Inside the Complex World of Corporate Oppression in Family Businesses

LOLG litigator Lars Brusven's must-read analysis of oppression cases in closely-held family firms

Disagreements between shareholders – or between shareholders and management – are a common occurrence in the corporate world. When conduct by a company or its directors is alleged to be unfair or prejudicial towards a stakeholder, the remedy of oppression is available. If the complaint is valid, courts have a wide discretion to deal with the misconduct. But what happens when fellow stakeholders and business partners are members of the same family? How do the interpersonal relationships and family dynamics affect these complex corporate proceedings? We asked Lars Brusven, a litigator at Lax O’Sullivan Lisus Gottlieb (LOLG) how these conflicts arise, how they are litigated, and how they can be avoided. Below is his thorough examination of corporate oppression in closely-held family companies.

How much of a role does the family business or ownership structure play in the nature, causes, and dispute-resolution avenues available to its shareholders? What particular elements of these businesses cause the most uncertainty when disagreements arise?

Unlike other companies, family-owned businesses tend to have fewer owners, take a more informal approach to management, and are less likely to operate under a shareholders’ agreement. Most family-owned businesses do not have board committees, with board functions often performed on an ad hoc basis.

By their nature, family businesses are susceptible to becoming proxy battlegrounds in family disputes unrelated to the management or operation of the business. Oppression cases involving family-owned companies show that when family disputes arise, parents, siblings, or spouses will often turn to the family business to gain an upper hand on those with whom they are sparring—by removing or excluding family members from management, refusing to hold shareholder meetings, or by making unilateral or unfair management fee or dividend payments.

The single most common cause of uncertainty in family-owned business disputes is the absence of a shareholders’ agreement or another written document detailing the parties’ respective expectations and setting out agreed-upon dispute resolution mechanisms. While shareholders’ agreements will rarely seem necessary between family members when times are good, when relationships sour, disputes in family-run businesses often become the most acrimonious and difficult oppression cases. In such cases, courts will often conclude that the dysfunction is so great that the only workable option is to wind up the business. Without a shareholders’ agreement, family business owners expose themselves to these court-imposed remedies—even if the parties would have preferred to keep such options off the table.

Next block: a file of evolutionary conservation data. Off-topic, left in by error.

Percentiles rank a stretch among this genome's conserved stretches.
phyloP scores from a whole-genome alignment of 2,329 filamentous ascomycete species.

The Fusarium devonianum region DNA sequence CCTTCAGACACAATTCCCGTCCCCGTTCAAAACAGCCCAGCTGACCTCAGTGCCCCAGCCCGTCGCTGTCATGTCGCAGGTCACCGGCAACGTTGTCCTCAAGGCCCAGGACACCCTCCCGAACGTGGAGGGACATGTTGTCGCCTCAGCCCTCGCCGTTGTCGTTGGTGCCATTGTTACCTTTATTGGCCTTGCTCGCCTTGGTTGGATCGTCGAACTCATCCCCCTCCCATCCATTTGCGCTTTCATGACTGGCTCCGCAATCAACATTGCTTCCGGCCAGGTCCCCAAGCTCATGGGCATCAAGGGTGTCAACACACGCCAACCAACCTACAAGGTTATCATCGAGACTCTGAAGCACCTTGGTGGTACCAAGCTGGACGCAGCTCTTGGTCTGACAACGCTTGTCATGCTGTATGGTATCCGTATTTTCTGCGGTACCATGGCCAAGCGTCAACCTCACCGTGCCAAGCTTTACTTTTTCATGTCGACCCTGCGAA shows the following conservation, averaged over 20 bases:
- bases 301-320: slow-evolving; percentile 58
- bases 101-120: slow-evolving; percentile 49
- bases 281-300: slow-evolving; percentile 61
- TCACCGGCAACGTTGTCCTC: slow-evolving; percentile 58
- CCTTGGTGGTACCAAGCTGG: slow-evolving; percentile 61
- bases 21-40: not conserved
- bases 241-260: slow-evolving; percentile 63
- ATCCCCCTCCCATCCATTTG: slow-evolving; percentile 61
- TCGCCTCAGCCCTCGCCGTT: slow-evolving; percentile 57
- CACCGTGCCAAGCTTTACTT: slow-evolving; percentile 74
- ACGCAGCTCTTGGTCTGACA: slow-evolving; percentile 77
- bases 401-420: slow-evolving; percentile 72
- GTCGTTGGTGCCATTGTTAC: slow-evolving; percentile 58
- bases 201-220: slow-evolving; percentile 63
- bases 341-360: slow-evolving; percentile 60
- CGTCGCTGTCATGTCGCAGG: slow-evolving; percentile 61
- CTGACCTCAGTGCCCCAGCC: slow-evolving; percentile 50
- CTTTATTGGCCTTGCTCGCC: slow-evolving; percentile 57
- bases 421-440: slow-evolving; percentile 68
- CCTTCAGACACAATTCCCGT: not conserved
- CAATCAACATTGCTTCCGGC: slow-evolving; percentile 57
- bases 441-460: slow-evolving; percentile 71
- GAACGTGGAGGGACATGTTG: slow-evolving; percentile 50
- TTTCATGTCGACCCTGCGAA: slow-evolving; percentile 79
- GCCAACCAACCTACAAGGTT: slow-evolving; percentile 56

What is the oppression remedy and what is its provenance within Canadian corporate law? When can it be invoked, who can apply to the courts for it, and what is the legal standard for courts to grant the application and make an order based on it?

The oppression remedy is the broadest and furthest-reaching shareholder remedy available in Canadian law. Consistent with the statutory language set out in provincial and federal legislation, courts interpret and apply the oppression remedy broadly, against any number of corporate stakeholders.

At its most basic, the oppression remedy functions by giving a “complainant” the right to bring a court proceeding against a corporation or other stakeholders, where conduct has occurred that is “oppressive”, “unfairly prejudicial” or which unfairly disregards the interests of a shareholder, creditor, director, or officer. The oppression remedy is said to impose a general standard of fair conduct. When this standard has been breached, complainants may apply to court for an order rectifying the oppressive conduct. The court may make any order it deems appropriate, including awarding money damages, appointing a receiver, dissolving the corporation, forcing the acquisition of securities, or amending charter documents.

The oppression remedy first appeared in Canadian legislation in 1960, when it was introduced into the British Columbia Companies Act (“BCCA”). This was during a period in which the Canadian federal government and various provinces formed task forces to review and modernize federal and provincial corporate law. Although borrowed directly from England’s legislation, British Columbia’s early iteration of the oppression remedy was rarely used and was not replicated by other provinces or the federal government. The view at the time was that the oppression remedy promoted judicial interference in the affairs of private corporations.[1]